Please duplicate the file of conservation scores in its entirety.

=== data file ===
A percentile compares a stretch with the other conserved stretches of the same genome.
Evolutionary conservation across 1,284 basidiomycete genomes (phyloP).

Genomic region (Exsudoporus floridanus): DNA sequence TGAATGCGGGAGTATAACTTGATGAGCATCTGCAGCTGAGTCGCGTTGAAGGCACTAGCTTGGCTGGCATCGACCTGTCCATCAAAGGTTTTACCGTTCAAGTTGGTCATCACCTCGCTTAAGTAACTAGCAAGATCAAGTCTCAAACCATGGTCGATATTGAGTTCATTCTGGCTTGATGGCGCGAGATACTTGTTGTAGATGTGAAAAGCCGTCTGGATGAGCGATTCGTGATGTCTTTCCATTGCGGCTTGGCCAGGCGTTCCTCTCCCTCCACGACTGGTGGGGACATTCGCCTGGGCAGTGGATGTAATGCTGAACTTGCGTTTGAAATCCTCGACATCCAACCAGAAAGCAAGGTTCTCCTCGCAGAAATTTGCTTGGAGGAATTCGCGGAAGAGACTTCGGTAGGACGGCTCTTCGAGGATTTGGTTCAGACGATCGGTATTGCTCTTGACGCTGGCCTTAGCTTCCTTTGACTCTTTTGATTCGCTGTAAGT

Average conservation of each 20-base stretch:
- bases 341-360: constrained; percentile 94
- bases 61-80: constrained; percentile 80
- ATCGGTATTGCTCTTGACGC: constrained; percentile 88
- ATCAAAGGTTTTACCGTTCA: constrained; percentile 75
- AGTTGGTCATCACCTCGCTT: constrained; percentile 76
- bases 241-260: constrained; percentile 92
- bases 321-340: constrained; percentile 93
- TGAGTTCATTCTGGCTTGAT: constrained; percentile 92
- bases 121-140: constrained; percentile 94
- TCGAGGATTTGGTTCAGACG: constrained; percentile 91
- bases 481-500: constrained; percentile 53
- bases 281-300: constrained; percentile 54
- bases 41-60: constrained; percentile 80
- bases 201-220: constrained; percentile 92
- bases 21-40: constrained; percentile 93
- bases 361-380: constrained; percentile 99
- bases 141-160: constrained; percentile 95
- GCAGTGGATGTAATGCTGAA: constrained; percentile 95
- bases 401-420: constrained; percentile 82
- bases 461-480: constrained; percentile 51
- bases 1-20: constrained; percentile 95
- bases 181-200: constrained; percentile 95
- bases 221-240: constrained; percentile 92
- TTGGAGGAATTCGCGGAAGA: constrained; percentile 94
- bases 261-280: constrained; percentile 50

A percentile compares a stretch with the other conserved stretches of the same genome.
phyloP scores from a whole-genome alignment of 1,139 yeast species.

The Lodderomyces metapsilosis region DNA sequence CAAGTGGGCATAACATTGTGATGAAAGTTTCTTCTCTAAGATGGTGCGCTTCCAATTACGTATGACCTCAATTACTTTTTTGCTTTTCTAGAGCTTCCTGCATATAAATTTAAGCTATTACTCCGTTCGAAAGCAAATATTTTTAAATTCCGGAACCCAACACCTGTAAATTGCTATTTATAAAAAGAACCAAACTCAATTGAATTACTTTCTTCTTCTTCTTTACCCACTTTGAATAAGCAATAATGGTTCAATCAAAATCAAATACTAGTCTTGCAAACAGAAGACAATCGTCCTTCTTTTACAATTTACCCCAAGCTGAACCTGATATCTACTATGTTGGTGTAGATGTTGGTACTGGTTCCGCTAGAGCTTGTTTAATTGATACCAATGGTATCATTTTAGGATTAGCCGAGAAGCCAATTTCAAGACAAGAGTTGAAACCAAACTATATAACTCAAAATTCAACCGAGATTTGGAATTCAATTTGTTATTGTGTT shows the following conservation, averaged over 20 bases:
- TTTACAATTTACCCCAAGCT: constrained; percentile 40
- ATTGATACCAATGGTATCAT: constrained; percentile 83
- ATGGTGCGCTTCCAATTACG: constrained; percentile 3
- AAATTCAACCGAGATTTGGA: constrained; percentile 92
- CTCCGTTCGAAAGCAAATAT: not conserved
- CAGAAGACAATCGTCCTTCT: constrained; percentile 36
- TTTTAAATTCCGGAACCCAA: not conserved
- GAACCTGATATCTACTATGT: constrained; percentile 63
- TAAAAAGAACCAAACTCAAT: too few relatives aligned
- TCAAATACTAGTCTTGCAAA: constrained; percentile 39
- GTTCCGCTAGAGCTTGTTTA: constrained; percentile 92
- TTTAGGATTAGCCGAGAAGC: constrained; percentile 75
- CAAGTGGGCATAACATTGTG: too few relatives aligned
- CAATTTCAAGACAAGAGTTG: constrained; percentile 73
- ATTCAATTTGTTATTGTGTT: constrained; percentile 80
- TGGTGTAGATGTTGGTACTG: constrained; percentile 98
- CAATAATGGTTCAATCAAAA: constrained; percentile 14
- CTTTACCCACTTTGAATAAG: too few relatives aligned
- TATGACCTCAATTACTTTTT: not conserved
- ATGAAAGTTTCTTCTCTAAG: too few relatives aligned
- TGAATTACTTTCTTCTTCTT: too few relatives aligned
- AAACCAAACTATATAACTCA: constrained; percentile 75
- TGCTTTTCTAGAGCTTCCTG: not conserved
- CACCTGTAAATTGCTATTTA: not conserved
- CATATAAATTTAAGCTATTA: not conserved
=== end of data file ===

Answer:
A percentile compares a stretch with the other conserved stretches of the same genome.
Evolutionary conservation across 1,284 basidiomycete genomes (phyloP).

Genomic region (Exsudoporus floridanus): DNA sequence TGAATGCGGGAGTATAACTTGATGAGCATCTGCAGCTGAGTCGCGTTGAAGGCACTAGCTTGGCTGGCATCGACCTGTCCATCAAAGGTTTTACCGTTCAAGTTGGTCATCACCTCGCTTAAGTAACTAGCAAGATCAAGTCTCAAACCATGGTCGATATTGAGTTCATTCTGGCTTGATGGCGCGAGATACTTGTTGTAGATGTGAAAAGCCGTCTGGATGAGCGATTCGTGATGTCTTTCCATTGCGGCTTGGCCAGGCGTTCCTCTCCCTCCACGACTGGTGGGGACATTCGCCTGGGCAGTGGATGTAATGCTGAACTTGCGTTTGAAATCCTCGACATCCAACCAGAAAGCAAGGTTCTCCTCGCAGAAATTTGCTTGGAGGAATTCGCGGAAGAGACTTCGGTAGGACGGCTCTTCGAGGATTTGGTTCAGACGATCGGTATTGCTCTTGACGCTGGCCTTAGCTTCCTTTGACTCTTTTGATTCGCTGTAAGT

Average conservation of each 20-base stretch:
- bases 341-360: constrained; percentile 94
- bases 61-80: constrained; percentile 80
- ATCGGTATTGCTCTTGACGC: constrained; percentile 88
- ATCAAAGGTTTTACCGTTCA: constrained; percentile 75
- AGTTGGTCATCACCTCGCTT: constrained; percentile 76
- bases 241-260: constrained; percentile 92
- bases 321-340: constrained; percentile 93
- TGAGTTCATTCTGGCTTGAT: constrained; percentile 92
- bases 121-140: constrained; percentile 94
- TCGAGGATTTGGTTCAGACG: constrained; percentile 91
- bases 481-500: constrained; percentile 53
- bases 281-300: constrained; percentile 54
- bases 41-60: constrained; percentile 80
- bases 201-220: constrained; percentile 92
- bases 21-40: constrained; percentile 93
- bases 361-380: constrained; percentile 99
- bases 141-160: constrained; percentile 95
- GCAGTGGATGTAATGCTGAA: constrained; percentile 95
- bases 401-420: constrained; percentile 82
- bases 461-480: constrained; percentile 51
- bases 1-20: constrained; percentile 95
- bases 181-200: constrained; percentile 95
- bases 221-240: constrained; percentile 92
- TTGGAGGAATTCGCGGAAGA: constrained; percentile 94
- bases 261-280: constrained; percentile 50

A percentile compares a stretch with the other conserved stretches of the same genome.
phyloP scores from a whole-genome alignment of 1,139 yeast species.

The Lodderomyces metapsilosis region DNA sequence CAAGTGGGCATAACATTGTGATGAAAGTTTCTTCTCTAAGATGGTGCGCTTCCAATTACGTATGACCTCAATTACTTTTTTGCTTTTCTAGAGCTTCCTGCATATAAATTTAAGCTATTACTCCGTTCGAAAGCAAATATTTTTAAATTCCGGAACCCAACACCTGTAAATTGCTATTTATAAAAAGAACCAAACTCAATTGAATTACTTTCTTCTTCTTCTTTACCCACTTTGAATAAGCAATAATGGTTCAATCAAAATCAAATACTAGTCTTGCAAACAGAAGACAATCGTCCTTCTTTTACAATTTACCCCAAGCTGAACCTGATATCTACTATGTTGGTGTAGATGTTGGTACTGGTTCCGCTAGAGCTTGTTTAATTGATACCAATGGTATCATTTTAGGATTAGCCGAGAAGCCAATTTCAAGACAAGAGTTGAAACCAAACTATATAACTCAAAATTCAACCGAGATTTGGAATTCAATTTGTTATTGTGTT shows the following conservation, averaged over 20 bases:
- TTTACAATTTACCCCAAGCT: constrained; percentile 40
- ATTGATACCAATGGTATCAT: constrained; percentile 83
- ATGGTGCGCTTCCAATTACG: constrained; percentile 3
- AAATTCAACCGAGATTTGGA: constrained; percentile 92
- CTCCGTTCGAAAGCAAATAT: not conserved
- CAGAAGACAATCGTCCTTCT: constrained; percentile 36
- TTTTAAATTCCGGAACCCAA: not conserved
- GAACCTGATATCTACTATGT: constrained; percentile 63
- TAAAAAGAACCAAACTCAAT: too few relatives aligned
- TCAAATACTAGTCTTGCAAA: constrained; percentile 39
- GTTCCGCTAGAGCTTGTTTA: constrained; percentile 92
- TTTAGGATTAGCCGAGAAGC: constrained; percentile 75
- CAAGTGGGCATAACATTGTG: too few relatives aligned
- CAATTTCAAGACAAGAGTTG: constrained; percentile 73
- ATTCAATTTGTTATTGTGTT: constrained; percentile 80
- TGGTGTAGATGTTGGTACTG: constrained; percentile 98
- CAATAATGGTTCAATCAAAA: constrained; percentile 14
- CTTTACCCACTTTGAATAAG: too few relatives aligned
- TATGACCTCAATTACTTTTT: not conserved
- ATGAAAGTTTCTTCTCTAAG: too few relatives aligned
- TGAATTACTTTCTTCTTCTT: too few relatives aligned
- AAACCAAACTATATAACTCA: constrained; percentile 75
- TGCTTTTCTAGAGCTTCCTG: not conserved
- CACCTGTAAATTGCTATTTA: not conserved
- CATATAAATTTAAGCTATTA: not conserved